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Four Perfect Pebbles:: A Holocaust Story (Avon Camelot Books)by Lila Perl
Synopses & Reviews
An amazing and inspirational World War II story about how one man saved the lives of many.
Raoul Wallenbergand#8217;s name may not be a universally familiar one, but the impact he had is immeasurable. Wallenberg was a Swedish humanitarian who worked in Budapest during World War II to rescue Jews from the Holocaust. He did this by issuing protective passports and housing Jews in buildings established as Swedish territory, saving tens of thousands of lives. Louise Borden researched Wallenbergand#8217;s life for many years, visiting with his family and the site of his childhood home, and learned his story from beginning to end. Wallenberg himself has not been heard from since 1945. It is suspected he died while in Russian custody, though this has never been proven. Raoul Wallenberg . . . itand#8217;s a name you may not have known, but youand#8217;ll never forget his story.
During their six-year ordeal of World War II, the Blumenthal family lived in refugee and prison camps, including the notorious concentration camp of Bergen-Belsen in Germany. This is their story, as seen through the eyes of a child.
If she could find four perfect pebbles of almost exactly the same size and shape, it meant that her family would remain whole. Mama and papa and she and Albert would survive Bergen-Belsen. The four of them might even survive the Nazis' attempt to destroy every last Jew in Europe.
About the Author
In Her Own Words...
"I was born in Brooklyn, New York, and had a very ordinary and uneventful (as it seemed to me) childhood. I read voraciously, but it never occurred to me that I would one day become a writer. For one thing, I had never met a "real, live author," as young people do nowadays in their schools and libraries. And, in any case, most of the writers I read in my growing-up years, like Charles Dickens and Louisa May Alcott, were dead.
"I didn't begin to publish juvenile fiction and nonfiction until my own children were in the fourth or fifth grades at school. I was stimulated by their expanding interests and by the realization that I had a great need to explore the longsilent world of my own childhood.
"Soon I was writing contemporary novels for middle-graders, among them the "Fat Glenda" series. I also became intrigued with the reaches and challenges of nonfiction. I ventured into the American culinary past with titles like Slumps, Grunts, and Snickerdoodles: What Colonial America Ate and Why (Clarion). And I traveled to distant Egypt to do on-site research for Mummies, Tombs, and Treasure (Clarion).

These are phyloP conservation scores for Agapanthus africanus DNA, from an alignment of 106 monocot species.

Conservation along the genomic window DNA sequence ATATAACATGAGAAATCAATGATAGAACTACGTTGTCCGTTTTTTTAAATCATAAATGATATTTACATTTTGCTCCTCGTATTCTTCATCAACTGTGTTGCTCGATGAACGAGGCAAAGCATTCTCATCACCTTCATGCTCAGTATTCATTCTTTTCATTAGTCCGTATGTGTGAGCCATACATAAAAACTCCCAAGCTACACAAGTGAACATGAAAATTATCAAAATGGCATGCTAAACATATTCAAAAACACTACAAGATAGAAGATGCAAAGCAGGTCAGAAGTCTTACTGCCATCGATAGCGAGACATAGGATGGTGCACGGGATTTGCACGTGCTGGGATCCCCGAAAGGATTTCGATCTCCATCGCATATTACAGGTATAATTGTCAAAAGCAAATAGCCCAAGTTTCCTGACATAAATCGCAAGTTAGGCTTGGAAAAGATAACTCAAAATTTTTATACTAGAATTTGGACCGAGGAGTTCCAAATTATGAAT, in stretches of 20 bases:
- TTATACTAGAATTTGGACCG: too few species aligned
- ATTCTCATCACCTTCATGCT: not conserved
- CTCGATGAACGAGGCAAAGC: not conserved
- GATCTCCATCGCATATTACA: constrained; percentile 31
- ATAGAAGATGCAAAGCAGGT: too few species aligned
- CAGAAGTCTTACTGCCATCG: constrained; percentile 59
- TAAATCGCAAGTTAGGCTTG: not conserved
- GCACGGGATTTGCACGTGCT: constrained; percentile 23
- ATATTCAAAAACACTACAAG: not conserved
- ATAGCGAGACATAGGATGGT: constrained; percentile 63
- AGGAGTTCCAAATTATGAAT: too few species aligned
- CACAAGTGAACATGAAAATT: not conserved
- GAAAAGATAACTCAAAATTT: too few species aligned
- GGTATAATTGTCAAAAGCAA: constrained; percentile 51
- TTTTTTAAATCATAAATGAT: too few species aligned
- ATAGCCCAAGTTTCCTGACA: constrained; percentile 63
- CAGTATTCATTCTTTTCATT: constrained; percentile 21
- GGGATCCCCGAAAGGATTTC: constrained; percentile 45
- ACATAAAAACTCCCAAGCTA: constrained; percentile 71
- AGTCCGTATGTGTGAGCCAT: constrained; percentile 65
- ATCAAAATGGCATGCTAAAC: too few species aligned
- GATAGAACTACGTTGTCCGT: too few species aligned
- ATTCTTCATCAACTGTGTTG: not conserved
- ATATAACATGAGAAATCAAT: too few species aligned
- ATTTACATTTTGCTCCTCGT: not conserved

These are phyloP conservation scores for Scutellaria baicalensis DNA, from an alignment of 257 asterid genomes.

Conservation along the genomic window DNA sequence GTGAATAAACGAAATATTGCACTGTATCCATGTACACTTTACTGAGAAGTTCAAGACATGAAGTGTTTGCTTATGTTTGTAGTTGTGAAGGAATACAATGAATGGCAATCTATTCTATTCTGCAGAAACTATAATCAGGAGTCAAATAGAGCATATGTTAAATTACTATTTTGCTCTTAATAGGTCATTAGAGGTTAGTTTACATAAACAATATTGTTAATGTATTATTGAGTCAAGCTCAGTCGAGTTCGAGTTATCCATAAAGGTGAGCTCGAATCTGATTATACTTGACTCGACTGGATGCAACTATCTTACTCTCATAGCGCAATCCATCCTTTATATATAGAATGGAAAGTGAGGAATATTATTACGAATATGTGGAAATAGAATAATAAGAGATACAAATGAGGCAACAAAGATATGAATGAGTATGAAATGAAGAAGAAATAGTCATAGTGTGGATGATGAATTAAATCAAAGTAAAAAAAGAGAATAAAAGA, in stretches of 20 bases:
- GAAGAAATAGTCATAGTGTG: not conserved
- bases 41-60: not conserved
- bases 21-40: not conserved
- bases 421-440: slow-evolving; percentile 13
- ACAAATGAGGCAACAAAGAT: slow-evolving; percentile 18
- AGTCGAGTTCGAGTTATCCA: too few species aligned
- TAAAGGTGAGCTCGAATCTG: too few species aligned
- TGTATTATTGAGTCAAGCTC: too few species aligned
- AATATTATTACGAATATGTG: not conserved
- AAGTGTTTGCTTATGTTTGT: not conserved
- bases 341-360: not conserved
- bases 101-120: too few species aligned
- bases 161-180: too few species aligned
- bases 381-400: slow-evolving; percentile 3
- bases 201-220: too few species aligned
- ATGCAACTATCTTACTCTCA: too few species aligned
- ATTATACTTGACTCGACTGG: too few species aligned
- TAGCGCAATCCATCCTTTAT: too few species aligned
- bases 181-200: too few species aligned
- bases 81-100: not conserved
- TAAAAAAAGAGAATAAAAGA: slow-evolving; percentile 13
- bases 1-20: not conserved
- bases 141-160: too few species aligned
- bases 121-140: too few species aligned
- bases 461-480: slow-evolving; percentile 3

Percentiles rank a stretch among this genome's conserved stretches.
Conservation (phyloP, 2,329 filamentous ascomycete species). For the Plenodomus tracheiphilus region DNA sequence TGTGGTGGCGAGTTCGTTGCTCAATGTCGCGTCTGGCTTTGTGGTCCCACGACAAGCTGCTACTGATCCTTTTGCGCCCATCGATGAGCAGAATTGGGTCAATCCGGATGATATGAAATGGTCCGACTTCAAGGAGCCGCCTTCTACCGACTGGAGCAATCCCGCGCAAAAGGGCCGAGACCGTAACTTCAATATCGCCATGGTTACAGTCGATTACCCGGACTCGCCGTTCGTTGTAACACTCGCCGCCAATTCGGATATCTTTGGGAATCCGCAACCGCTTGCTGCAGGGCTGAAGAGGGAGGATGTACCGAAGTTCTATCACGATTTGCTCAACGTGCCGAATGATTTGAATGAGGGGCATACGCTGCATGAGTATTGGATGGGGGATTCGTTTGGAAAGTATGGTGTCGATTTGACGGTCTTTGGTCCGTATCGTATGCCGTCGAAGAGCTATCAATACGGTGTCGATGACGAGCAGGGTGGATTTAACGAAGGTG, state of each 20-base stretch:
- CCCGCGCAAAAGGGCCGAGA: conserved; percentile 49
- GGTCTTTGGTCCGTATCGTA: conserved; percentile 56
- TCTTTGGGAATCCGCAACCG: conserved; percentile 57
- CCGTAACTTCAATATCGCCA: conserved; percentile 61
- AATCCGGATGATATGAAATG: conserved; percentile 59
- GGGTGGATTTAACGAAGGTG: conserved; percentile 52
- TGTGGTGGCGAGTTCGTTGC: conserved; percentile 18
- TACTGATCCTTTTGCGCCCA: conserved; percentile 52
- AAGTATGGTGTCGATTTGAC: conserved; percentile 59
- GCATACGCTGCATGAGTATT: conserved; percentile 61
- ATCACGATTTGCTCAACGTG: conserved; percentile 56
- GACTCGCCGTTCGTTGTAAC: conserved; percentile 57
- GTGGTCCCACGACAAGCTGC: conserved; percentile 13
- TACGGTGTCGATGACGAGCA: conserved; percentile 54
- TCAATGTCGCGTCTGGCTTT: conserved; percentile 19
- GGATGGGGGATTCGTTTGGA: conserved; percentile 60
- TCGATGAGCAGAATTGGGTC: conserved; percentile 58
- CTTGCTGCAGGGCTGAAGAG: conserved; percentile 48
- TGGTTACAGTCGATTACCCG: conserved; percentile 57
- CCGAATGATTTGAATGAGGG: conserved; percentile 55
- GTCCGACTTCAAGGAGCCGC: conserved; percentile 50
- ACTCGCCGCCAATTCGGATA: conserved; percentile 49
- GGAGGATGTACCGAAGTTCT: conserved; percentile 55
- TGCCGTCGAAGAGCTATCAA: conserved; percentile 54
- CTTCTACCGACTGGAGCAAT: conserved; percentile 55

"When I met Marion Blumenthal Lazan and heard her speak about her experiences as a child survivor of the Holocaust, I knew that here was a story that had to be put into book form.
"As part of the Blumenthal family's six-and-a-half years under the Nazi yoke, Marion, her parents, and her brother spent fourteen months in the concentration camp of Bergen-Belsen in Germany. This was the very camp in which Anne Frank had died ... and at the same time that <>Marion and her family were there. Anne Frank left us no writings of her life in the camps. But <>Marion was able to convey to us the details of daily life, and of death, in that place of most indescribable horror.
"When <>Marion told me about the "four perfect pebbles" that she sought to gather each day on the barren grounds of the camp, I felt that that would be the perfect title for the book. For the lonely and frightened nine-year-old, the sets of matching pebbles offered some kind of assurance that Mama, Papa, her brother, Albert, and she would survive Bergen-Belsen, if not the war-long effects of the Holocaust itself.
"It's a source of great pride to me that Four Perfect Pebbles: A Holocaust Story, which agreed to co-author at great emotional expense, is my fiftieth published book."
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